TUESDAY, Nov. 1, 2016 (HealthDay News) -- Doctors should screen children older than 6 for obesity, and offer them behavioral therapy to help them lose weight if necessary, new guidelines reassert.
The draft recommendation, from the U.S. Preventive Services Task Force, is essentially the same as a 2010 final recommendation, but specifies teens for further clarification.
Children and teens who are found to be obese should be referred for "comprehensive, intensive behavioral interventions," the task force said.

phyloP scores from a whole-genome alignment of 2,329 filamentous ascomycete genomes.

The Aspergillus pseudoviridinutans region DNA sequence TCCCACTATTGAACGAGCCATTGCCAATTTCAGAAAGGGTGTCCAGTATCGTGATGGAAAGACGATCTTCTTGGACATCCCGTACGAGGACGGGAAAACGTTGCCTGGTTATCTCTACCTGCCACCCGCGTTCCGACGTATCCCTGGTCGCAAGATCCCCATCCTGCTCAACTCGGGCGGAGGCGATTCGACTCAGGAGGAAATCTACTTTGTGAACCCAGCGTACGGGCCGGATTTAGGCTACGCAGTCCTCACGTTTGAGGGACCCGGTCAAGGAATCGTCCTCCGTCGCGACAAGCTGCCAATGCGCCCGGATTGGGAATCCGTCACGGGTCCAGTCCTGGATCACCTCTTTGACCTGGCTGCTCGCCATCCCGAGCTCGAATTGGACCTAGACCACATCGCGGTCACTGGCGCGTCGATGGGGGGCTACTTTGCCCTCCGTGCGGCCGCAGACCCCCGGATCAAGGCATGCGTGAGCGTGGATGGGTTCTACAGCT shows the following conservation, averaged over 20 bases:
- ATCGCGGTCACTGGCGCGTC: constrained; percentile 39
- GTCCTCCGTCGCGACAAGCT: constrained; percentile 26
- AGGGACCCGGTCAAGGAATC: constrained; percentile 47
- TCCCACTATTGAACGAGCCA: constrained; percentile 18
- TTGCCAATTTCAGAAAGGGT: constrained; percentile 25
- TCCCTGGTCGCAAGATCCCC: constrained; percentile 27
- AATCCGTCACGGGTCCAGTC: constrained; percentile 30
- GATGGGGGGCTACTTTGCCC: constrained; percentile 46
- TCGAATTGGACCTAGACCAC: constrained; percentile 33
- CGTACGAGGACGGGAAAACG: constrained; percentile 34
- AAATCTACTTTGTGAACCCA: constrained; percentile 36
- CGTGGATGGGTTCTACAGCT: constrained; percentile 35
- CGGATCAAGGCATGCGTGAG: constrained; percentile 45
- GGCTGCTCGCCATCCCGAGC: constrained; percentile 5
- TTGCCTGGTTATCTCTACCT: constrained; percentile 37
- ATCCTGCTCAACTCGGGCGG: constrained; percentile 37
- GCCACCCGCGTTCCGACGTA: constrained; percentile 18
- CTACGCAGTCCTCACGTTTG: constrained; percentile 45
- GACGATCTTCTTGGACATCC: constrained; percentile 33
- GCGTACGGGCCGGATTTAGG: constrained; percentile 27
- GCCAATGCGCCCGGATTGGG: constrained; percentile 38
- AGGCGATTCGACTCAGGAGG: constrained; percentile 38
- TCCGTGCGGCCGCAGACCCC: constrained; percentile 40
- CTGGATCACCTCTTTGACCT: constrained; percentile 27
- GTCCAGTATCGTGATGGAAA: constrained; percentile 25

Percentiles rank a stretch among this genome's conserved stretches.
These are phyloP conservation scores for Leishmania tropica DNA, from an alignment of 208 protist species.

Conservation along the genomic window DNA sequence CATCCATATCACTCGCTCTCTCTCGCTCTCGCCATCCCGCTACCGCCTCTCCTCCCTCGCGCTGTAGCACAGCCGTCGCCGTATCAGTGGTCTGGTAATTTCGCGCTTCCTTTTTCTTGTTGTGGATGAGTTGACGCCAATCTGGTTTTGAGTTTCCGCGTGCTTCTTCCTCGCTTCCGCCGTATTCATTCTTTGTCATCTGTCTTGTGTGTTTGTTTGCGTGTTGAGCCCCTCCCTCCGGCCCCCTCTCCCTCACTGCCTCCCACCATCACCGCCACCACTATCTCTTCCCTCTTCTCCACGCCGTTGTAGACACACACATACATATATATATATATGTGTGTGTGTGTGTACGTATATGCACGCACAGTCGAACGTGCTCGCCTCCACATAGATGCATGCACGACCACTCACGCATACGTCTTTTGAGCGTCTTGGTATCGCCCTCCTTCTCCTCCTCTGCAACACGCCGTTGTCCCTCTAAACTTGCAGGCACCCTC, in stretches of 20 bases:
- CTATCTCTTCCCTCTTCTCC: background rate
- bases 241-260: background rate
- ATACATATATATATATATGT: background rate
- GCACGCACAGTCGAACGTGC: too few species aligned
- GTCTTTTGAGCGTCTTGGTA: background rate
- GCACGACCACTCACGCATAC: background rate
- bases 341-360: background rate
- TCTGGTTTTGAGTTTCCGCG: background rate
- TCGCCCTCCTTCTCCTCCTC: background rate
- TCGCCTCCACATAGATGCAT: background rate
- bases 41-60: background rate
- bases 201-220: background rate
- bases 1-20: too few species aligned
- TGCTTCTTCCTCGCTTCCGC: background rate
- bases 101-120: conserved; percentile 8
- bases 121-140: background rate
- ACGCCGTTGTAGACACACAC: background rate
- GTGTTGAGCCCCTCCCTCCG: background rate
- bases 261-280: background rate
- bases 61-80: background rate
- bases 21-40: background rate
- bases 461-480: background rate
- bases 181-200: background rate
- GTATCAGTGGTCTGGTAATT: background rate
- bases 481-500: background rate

Such interventions "last at least 26 hours and may include sessions that target both the parent and child; offer information on healthy eating and safe exercise; discuss the use of stimulus control such as limiting access to tempting foods and limiting screen time; and include supervised physical activity," the panel explained.
The draft recommendation is open for public comment through Nov. 28.
The task force is an independent, volunteer panel of medical experts that makes recommendations about preventive health services such as screenings, counseling and medications.
The U.S. Centers for Disease Control and Prevention offers tips for keeping children at a healthy weight.